Time has not been kind to the woman known as Trotula Plataerius, Trotula di Ruggiero or Trotula of Salerno. Was she the author of the famous 11th century De passionibus mulierum (On the Diseases of Women) or was she a mythical.
These arguments came to a head in the 1500s, when historians and doctors announced that there never was a Trotula in the first place. Since then, she's become a semi-mythical figure. Even those who believe in her existence sometimes doubt her work. The few facts that anyone has pertaining to the woman - that she may have been from a noble family, that she may have had a physician for a husband or a son - have been used to attribute the book to male relatives who used her name as a cover.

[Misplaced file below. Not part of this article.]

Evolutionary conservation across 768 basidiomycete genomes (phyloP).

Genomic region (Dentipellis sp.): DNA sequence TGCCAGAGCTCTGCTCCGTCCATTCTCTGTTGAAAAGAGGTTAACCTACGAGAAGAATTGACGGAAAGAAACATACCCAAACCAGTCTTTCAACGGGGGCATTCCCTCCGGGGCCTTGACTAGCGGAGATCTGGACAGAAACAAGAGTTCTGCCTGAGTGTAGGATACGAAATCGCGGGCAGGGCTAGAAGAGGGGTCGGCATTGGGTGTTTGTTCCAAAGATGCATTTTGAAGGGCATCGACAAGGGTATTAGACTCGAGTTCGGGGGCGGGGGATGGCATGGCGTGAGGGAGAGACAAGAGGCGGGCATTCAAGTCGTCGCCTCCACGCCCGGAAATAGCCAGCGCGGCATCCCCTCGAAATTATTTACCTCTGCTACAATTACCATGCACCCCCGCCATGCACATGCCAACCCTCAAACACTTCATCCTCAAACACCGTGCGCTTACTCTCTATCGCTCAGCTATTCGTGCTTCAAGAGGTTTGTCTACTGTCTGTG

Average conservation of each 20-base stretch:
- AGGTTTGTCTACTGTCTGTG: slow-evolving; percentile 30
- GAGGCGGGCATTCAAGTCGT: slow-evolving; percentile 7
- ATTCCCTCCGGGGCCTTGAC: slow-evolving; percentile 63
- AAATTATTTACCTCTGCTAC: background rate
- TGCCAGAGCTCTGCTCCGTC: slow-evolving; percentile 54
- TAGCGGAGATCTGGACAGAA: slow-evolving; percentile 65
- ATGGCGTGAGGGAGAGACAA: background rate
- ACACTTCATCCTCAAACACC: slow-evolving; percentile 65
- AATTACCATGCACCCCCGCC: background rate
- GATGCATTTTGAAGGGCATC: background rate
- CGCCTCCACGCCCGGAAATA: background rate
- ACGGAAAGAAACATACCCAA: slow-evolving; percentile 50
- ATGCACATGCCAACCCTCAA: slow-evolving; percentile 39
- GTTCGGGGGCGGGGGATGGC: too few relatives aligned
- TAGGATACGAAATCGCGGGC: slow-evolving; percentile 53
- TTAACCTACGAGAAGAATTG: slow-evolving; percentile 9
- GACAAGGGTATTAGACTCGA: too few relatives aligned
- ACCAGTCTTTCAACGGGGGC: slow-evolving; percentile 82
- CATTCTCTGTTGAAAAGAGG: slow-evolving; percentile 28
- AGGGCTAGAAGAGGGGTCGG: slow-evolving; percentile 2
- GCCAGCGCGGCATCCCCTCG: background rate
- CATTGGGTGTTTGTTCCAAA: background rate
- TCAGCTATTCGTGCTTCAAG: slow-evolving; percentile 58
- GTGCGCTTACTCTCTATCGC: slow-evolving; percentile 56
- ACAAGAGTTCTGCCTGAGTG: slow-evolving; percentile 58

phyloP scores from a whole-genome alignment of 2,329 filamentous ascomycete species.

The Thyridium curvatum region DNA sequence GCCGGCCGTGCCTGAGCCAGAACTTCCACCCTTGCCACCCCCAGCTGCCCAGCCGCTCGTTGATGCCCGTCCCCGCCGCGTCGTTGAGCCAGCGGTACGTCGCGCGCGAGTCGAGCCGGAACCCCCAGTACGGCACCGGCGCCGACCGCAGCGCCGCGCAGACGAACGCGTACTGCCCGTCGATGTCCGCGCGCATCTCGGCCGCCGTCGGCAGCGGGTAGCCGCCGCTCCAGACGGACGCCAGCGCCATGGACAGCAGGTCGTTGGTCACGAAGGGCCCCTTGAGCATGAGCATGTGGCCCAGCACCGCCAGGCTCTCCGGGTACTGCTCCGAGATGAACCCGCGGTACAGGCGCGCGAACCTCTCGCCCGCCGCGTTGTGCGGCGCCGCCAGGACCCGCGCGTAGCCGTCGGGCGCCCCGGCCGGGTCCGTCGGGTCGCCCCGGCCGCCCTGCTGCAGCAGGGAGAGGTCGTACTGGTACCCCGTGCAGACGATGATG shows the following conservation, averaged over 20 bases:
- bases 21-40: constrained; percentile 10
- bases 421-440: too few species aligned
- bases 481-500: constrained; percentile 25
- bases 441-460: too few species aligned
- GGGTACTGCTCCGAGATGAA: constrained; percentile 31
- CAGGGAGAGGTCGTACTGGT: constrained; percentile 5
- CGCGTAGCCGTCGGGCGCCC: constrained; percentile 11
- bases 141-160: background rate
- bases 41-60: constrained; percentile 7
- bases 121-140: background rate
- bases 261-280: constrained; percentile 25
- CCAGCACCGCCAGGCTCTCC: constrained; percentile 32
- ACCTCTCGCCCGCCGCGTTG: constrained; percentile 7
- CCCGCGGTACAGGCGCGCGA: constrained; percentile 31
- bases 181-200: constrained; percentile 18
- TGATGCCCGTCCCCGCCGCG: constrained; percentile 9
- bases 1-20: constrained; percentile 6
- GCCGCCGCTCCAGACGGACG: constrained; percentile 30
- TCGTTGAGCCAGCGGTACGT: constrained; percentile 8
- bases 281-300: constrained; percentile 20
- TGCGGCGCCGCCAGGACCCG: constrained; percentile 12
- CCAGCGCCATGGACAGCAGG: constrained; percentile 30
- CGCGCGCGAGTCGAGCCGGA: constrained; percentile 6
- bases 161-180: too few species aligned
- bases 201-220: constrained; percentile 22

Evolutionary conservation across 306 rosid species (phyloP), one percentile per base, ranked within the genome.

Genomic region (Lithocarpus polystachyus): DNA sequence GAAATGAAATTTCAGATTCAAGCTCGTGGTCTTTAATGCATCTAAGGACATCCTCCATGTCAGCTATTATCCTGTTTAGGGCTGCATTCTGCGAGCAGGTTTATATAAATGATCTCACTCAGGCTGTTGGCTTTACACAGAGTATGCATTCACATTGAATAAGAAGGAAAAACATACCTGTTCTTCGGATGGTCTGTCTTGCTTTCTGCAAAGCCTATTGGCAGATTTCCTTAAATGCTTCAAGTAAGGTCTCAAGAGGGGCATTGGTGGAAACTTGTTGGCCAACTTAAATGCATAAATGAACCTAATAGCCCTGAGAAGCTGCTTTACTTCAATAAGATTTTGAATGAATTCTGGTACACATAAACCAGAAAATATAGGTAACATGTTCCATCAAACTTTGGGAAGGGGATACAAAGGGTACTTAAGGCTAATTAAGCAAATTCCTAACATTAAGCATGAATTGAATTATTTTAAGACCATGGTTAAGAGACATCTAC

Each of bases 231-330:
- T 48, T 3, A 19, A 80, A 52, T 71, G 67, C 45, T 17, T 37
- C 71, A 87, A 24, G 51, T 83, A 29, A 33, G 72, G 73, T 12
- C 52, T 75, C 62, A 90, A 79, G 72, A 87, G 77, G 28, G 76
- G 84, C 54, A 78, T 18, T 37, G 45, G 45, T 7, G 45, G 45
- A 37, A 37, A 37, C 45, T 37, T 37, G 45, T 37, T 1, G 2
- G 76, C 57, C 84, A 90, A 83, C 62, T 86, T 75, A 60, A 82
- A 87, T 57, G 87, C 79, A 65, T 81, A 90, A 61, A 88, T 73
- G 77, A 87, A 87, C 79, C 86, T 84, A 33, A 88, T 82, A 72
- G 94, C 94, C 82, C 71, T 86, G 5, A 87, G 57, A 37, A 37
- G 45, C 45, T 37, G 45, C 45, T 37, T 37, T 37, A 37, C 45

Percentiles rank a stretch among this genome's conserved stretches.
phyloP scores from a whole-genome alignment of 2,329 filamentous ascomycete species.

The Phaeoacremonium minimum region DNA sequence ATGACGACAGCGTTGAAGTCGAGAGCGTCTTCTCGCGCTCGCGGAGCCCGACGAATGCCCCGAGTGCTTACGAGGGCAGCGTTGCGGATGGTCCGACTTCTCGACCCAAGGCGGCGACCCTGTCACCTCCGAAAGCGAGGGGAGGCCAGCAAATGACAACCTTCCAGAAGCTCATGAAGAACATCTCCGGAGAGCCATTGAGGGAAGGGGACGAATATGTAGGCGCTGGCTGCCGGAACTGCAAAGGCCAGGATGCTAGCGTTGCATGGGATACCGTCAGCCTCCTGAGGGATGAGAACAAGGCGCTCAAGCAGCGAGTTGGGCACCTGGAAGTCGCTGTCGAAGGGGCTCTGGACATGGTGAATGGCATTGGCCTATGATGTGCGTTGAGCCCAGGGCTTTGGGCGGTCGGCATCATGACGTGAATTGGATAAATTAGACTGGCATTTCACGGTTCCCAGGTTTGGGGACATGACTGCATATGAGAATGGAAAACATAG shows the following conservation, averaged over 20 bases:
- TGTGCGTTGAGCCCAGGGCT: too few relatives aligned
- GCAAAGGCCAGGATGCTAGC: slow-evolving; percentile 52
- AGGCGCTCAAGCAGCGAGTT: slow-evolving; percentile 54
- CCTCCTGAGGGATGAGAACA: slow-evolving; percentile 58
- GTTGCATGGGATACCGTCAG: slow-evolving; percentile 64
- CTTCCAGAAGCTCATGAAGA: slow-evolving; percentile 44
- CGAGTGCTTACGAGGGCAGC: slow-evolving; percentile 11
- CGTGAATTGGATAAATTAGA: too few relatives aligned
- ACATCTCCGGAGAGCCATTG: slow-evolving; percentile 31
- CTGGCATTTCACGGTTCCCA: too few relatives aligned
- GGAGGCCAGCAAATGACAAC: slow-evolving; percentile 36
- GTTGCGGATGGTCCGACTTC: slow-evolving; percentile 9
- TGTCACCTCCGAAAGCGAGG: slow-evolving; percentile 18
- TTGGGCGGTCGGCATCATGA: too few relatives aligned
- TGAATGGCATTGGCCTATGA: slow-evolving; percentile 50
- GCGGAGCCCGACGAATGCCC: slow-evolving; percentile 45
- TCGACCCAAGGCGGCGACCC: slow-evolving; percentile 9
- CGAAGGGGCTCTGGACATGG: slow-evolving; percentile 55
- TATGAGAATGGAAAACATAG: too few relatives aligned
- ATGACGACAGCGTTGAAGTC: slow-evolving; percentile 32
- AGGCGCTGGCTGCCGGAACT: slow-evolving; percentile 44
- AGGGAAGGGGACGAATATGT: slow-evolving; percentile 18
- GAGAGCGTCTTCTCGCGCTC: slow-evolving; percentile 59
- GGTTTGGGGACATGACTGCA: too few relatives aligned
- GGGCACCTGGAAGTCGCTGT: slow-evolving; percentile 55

See article from
International Journal of Cosmetic Science - Volume 30, Issue 2, pages 79–86, April 2008
Among these women, there was Trotula de Ruggiero (11th century), a teacher whose main interest was to alleviate suffering of women. She was the author of many medical works, the most notable being De Passionibus Mulierum Curandarum (about women’s diseases), also known as Trotula Major. Another important work she wrote was De Ornatu Mulierum (about women’s cosmetics), also known as Trotula Minor, in which she teaches women to conserve and improve their beauty and treat skin diseases through a series of precepts, advices and natural remedies.
From Google Books:
The Trotula: An English Translation of the Medieval Compendium of Women's Medicine edited by Monica H. Green
Trotula and Hildegard: Reflections of Female Medieval Medicine by Christine Dombourian Rinck